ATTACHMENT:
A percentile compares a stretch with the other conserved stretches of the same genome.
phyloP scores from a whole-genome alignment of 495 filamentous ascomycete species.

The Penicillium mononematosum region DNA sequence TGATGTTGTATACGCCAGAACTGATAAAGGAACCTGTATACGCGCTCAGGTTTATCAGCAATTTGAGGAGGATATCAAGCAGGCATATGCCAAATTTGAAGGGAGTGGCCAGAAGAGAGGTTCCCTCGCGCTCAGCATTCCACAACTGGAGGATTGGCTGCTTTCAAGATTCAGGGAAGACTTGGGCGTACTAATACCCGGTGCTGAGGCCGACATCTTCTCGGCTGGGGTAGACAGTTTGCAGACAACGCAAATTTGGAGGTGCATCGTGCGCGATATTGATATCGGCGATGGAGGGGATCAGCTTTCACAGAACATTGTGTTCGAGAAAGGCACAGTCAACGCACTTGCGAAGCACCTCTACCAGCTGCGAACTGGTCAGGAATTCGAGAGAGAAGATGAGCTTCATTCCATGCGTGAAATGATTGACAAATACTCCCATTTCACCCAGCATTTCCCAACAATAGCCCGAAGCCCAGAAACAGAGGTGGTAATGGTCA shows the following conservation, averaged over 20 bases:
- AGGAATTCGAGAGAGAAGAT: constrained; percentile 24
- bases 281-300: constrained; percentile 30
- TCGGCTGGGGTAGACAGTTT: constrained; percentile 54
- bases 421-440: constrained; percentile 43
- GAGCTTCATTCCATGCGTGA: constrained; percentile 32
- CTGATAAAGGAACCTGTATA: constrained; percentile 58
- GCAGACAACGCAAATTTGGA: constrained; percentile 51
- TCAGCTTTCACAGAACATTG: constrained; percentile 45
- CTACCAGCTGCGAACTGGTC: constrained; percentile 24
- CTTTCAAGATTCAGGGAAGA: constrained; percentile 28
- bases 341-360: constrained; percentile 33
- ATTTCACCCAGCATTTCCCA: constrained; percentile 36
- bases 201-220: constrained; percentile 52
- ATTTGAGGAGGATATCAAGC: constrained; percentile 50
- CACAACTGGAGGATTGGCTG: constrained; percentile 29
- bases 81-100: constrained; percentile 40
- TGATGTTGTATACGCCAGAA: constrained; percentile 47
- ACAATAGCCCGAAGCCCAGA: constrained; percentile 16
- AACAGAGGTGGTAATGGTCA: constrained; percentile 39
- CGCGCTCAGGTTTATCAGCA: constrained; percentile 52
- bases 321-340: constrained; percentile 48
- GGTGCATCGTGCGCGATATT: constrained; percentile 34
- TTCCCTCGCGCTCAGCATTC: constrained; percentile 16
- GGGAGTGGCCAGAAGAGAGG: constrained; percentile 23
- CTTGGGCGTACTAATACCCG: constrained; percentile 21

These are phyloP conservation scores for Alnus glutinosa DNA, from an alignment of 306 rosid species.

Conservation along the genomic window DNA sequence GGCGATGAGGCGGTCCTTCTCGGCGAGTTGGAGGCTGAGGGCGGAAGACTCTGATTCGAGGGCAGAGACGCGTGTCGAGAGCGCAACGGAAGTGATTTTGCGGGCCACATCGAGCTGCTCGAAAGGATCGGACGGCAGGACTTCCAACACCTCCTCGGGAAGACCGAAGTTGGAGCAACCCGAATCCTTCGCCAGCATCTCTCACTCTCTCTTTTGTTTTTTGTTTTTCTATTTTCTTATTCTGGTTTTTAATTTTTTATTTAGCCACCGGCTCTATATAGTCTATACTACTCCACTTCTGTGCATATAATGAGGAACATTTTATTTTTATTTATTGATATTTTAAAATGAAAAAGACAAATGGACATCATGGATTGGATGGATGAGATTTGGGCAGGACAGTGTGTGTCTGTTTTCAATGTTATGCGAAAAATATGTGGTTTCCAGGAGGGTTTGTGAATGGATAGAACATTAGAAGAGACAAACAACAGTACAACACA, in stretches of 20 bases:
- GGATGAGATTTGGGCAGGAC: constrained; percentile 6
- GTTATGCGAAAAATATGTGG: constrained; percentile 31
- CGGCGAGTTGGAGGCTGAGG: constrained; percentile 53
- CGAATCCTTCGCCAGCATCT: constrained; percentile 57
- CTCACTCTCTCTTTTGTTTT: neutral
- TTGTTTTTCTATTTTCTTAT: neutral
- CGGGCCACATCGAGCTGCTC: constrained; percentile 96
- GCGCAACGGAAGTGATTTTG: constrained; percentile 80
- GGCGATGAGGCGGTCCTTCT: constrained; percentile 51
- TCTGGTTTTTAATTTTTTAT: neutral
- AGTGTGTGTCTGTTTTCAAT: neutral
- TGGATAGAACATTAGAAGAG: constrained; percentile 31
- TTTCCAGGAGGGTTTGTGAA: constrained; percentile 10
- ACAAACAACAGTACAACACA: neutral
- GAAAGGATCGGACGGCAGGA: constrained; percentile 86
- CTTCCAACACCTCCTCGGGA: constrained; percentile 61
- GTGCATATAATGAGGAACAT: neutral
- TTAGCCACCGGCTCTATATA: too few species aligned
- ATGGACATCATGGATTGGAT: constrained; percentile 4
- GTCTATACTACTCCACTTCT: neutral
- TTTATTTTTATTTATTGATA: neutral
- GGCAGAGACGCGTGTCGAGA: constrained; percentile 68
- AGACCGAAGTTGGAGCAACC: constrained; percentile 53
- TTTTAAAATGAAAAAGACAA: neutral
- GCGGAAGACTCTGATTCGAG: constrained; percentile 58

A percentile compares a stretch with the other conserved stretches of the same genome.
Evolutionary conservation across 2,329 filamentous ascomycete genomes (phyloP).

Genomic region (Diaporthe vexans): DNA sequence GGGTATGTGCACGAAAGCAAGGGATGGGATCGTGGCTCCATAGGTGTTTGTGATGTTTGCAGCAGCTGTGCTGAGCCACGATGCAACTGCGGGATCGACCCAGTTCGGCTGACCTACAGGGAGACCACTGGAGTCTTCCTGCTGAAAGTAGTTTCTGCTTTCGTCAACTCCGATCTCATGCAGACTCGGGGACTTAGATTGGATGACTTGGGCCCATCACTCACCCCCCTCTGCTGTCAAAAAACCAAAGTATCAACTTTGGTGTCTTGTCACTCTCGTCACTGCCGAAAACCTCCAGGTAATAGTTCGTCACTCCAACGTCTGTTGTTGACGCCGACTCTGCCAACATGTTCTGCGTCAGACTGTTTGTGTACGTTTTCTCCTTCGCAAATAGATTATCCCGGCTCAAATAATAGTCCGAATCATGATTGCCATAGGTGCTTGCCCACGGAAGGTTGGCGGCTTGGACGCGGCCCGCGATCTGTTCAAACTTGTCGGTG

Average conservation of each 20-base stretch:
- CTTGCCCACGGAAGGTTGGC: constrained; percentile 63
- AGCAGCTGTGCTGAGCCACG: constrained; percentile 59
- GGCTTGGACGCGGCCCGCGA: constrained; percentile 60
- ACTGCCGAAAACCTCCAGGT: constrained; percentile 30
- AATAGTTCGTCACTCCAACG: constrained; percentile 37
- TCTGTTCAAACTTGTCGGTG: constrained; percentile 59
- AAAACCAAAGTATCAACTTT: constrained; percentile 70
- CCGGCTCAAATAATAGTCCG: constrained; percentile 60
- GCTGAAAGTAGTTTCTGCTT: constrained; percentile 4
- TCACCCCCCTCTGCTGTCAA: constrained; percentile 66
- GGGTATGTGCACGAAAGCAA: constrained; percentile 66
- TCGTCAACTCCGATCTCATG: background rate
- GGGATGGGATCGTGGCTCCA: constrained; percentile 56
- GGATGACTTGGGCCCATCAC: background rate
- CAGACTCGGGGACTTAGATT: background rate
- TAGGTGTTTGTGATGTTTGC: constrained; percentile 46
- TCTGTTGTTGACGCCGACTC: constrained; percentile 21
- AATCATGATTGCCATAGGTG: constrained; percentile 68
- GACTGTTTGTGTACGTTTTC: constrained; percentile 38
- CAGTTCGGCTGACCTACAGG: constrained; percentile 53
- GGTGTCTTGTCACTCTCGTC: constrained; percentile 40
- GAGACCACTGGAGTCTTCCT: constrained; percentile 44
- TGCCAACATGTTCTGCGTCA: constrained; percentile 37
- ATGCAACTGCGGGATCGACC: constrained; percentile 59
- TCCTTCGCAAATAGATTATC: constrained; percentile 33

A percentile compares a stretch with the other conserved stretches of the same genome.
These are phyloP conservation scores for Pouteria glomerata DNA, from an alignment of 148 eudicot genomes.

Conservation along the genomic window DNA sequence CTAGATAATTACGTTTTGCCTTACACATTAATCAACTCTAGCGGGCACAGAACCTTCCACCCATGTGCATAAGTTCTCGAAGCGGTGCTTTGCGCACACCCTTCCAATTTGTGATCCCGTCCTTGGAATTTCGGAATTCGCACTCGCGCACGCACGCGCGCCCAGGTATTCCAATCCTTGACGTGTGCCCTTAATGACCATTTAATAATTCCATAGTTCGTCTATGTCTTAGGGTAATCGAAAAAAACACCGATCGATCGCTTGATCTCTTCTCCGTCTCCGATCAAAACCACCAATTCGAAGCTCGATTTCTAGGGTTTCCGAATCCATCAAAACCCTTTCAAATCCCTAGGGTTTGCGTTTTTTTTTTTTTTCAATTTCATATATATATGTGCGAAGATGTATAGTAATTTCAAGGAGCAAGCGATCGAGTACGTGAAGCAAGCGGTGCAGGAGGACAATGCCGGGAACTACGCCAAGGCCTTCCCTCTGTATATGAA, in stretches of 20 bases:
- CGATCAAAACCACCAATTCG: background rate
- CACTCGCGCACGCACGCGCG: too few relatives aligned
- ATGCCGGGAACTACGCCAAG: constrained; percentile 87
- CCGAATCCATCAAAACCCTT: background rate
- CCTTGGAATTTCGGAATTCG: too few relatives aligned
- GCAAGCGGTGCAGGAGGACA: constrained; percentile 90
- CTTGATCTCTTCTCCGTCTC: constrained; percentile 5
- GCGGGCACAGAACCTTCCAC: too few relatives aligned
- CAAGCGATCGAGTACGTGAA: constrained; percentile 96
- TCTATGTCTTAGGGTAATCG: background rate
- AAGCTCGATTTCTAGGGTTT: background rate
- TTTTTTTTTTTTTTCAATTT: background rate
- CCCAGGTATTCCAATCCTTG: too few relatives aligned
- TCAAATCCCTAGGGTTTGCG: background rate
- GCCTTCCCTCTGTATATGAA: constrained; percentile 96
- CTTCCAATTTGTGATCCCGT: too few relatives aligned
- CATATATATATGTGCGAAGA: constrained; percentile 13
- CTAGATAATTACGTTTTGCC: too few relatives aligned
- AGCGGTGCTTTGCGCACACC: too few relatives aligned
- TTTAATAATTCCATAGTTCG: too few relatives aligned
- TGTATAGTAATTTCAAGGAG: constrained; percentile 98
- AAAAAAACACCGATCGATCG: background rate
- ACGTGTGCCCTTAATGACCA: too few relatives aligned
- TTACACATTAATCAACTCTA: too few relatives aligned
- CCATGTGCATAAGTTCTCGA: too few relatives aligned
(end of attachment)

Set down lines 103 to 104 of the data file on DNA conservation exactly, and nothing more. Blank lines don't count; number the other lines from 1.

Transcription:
- CTTCCAATTTGTGATCCCGT: too few relatives aligned
- CATATATATATGTGCGAAGA: constrained; percentile 13